A multi-million gift from a former student has allowed Milwaukee School of Engineering (MSOE) to open a Computational Science Hall that houses a 'state-of-art' data center and a Nvidia GPU powered supercomputer.
The grand opening of the Computational Science Hall was made possible thanks to a $34 million gift from MSOE alumnus Dwight Diercks and his wife Dian, the school's largest donation from a former pupil. Diercks is now senior vice president of software engineering at Nvidia and was its 22nd employee after he joined the firm in 1994. He now oversees a team of 5,000 software engineers.
The data center is located on the second floor of the 65,536-square foot, four story building, named Diercks Hall.
Other features of Diercks Hall are “modern classrooms, innovative laboratories, an auditorium and spaces to support companies that partner with MSOE.”
The supercomputer, named Rosie, will help students working on MSOE's new B.S. in Computer Science degree, which is focused on artificial intelligence.
Undergraduate students will have access to the supercomputer, giving them an 8.2 petaflop (single precision) machine to help “solve real-world problems in their course work.”
“We knew MSOE needed a supercomputer and one that can expand to scale out for students and scale up for local industries and professors,” Diercks said. He apparently made the donation, and initiated the AI initiative, because of the school’s practical, hands-on approach to teaching future engineers, which sees them spend more time in labs than classrooms.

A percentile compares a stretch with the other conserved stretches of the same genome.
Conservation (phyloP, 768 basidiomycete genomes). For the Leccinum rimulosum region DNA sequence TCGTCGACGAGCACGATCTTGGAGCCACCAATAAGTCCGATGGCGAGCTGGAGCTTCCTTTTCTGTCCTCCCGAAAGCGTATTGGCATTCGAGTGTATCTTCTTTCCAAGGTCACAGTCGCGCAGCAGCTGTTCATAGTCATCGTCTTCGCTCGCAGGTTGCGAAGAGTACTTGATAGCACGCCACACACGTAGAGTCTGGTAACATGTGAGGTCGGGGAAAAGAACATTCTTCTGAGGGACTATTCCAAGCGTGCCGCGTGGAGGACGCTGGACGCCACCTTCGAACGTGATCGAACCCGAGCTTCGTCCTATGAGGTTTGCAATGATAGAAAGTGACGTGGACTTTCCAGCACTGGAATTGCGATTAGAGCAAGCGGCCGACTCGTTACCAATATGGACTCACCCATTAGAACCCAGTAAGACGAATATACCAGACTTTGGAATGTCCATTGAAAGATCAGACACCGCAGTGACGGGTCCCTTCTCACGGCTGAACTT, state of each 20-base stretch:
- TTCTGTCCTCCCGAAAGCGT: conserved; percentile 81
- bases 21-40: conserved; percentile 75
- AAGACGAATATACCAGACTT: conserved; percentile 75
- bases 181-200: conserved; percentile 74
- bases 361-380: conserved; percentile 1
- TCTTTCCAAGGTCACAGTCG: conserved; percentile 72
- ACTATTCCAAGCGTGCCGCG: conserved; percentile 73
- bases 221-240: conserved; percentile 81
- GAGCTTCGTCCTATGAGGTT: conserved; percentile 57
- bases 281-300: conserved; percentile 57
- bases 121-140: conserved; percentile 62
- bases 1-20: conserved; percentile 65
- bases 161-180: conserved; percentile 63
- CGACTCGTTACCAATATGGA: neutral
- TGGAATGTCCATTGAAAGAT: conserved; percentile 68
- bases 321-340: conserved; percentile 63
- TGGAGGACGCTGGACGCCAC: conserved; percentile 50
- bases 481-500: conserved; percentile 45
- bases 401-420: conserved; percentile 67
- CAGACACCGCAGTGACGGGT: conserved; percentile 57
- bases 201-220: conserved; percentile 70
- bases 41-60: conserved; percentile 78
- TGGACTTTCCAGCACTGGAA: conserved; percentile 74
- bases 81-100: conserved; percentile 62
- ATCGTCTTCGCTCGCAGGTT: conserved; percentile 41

Nvidia said that Rosie is powered by more than 100 GPUs. The system includes three Nvidia DGX-1 pods, each with eight Nvidia V100 Tensor Core GPUs, and 20 servers each with four Nvidia T4 GPUs.
The nodes are joined together by Mellanox networking fabric and share 200TB of network-attached storage. The GPU chip giant announced earlier this year that it was acquiring Mellanox for $6.9 billion.
“MSOE now has the single most important instrument of knowledge today,” Nvidia founder and CEO Jensen Huang said, delivering the first address in the Nvidia auditorium. “Without access to the correct instrument, you can’t access knowledge.”
The naming of the supercomputer was inspired by the women who programmed one of the earliest computers - the Electronic Numerical Integrator and Computer (ENIAC), which was completed in 1946 and was used by the US Army's Ballistic Research Laboratory. Their work was detailed in the documentary “Top Secret Rosies - The Female Computers of WWII.”